• @DikranMarsupial: We must have that we can only deduce true statements from true assumptions. We hope that we can deduce all statements that are necessarily true given the assumptions. This has absolutely nothing to do with self-reference. Do not blindly assume that semantic-completeness is related to syntactic-completeness. Commented Jun 29 at 9:21
• @user21820 thank you for the clarification, but as far as I can see, that doesn't really answer my question (at least not in terms that I can appreciate). Commented Jun 29 at 14:02
• @DikranMarsupial: If it's not in terms that you can appreciate, then you need to do a proper study of FOL. Let me know your mathematical background and I can give you recommended references to work through that are suitable for your current level. Commented Jun 30 at 11:50

From Wikipedia:

Gödel's original formulation

The completeness theorem says that if a formula is logically valid then there is a finite deduction (a formal proof) of the formula.

Thus, the deductive system is "complete" in the sense that no additional inference rules are required to prove all the logically valid formulae. A converse to completeness is soundness, the fact that only logically valid formulae are provable in the deductive system. Together with soundness (whose verification is easy), this theorem implies that a formula is logically valid if and only if it is the conclusion of a formal deduction

Any statement in the language of first order predicate logic has a semantically equivalent statement formulatable in the propositional calculus. Rosser's system RS for the propositional calculus is complete, in the sense that all tautologies are theorems of RS. Since any logically valid formula is equivalent in meaning to a tautology, the proof that RS is complete simultaneously proves FOL is complete. Thus, you can bypass Godel's difficult proof of the completeness of a first order function calculus, by first proving FOL is reducible to the propositional calculus.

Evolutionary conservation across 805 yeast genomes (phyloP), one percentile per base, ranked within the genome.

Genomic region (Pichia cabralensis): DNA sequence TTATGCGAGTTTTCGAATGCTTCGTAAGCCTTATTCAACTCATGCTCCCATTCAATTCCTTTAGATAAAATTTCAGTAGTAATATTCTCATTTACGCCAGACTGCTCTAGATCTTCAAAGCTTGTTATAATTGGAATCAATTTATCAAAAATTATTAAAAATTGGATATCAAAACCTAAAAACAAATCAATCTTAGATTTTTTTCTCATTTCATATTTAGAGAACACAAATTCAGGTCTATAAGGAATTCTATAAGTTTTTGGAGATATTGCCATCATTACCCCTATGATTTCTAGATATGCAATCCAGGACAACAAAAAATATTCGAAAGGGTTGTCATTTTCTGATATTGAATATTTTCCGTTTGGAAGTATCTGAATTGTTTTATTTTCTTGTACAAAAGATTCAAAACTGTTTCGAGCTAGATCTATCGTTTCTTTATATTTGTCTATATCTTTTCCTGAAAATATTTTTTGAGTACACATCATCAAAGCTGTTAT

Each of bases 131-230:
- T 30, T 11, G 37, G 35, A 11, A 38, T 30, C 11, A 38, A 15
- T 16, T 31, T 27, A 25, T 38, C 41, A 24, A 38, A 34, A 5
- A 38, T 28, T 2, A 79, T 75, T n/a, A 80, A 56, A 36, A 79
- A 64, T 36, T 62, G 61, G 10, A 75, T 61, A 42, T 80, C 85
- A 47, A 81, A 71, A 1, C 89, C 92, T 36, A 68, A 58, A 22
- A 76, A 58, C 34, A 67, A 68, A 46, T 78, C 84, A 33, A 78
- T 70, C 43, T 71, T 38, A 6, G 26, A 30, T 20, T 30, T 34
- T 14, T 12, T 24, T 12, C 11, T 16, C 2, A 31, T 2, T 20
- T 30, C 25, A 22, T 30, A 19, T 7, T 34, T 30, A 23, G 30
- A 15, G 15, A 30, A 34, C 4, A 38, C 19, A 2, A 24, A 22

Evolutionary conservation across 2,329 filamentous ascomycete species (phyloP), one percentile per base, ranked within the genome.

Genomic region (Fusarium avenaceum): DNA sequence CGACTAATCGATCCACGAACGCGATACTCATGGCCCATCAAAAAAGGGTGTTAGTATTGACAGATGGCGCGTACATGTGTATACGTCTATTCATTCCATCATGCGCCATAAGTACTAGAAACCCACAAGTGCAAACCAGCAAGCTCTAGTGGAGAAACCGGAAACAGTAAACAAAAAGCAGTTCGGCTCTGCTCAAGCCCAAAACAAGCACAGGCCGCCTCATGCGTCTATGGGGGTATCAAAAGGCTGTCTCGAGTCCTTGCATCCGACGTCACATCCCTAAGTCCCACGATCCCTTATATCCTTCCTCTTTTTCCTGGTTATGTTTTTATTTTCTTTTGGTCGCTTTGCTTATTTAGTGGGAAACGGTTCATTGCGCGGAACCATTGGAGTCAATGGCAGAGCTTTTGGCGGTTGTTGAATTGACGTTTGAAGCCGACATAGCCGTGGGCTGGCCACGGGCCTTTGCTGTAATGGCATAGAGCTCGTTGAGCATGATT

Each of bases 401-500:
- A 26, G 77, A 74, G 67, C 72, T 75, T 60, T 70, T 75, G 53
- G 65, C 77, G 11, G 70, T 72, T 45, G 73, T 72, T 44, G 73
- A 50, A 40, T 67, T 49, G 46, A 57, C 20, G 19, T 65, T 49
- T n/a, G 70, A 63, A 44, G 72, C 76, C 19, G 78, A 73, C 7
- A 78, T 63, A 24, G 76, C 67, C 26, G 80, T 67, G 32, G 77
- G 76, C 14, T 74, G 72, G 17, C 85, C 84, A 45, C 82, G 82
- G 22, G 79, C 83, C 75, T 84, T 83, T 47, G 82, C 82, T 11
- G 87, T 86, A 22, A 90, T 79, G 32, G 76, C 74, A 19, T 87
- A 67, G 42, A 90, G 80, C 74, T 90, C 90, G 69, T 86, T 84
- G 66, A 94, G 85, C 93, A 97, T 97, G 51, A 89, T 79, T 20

The reason completeness is desirable, is so you know your system, RS, or Hilbert Ackerman HA, or whatever, has enough axioms and underived rules of inference to prove all tautologies as theorems of the system.

• That's what I also think is the conclusion of Gödel's proof. However, if I may say so, and I'm sure someone like yourself, who's probably done tons of formal proofs using predicate logic, must've noticed - some proofs are, how shall I put it?, too long. Maybe if we added some more inference rules, we can shorten the distance, as it were, between premises and conclusion, oui? Commented Jun 28 at 2:56
• @Hudjefa, of course you can shorten the proofs, but my point is simply Godel's, and Leon Henkins for that matter, proof of completeness can be dispensed with. Once you prove the propositional calculus is complete you are done. And Henkin's proof is hard to follow. Commented Jun 28 at 3:01
• How would you answer the OP's query. What does completeness have to offer? As far as I'm concerned, I'm quite happy to have a system that ensures all valid formulae/arguments are derivable from a set of inference rules. Commented Jun 28 at 3:10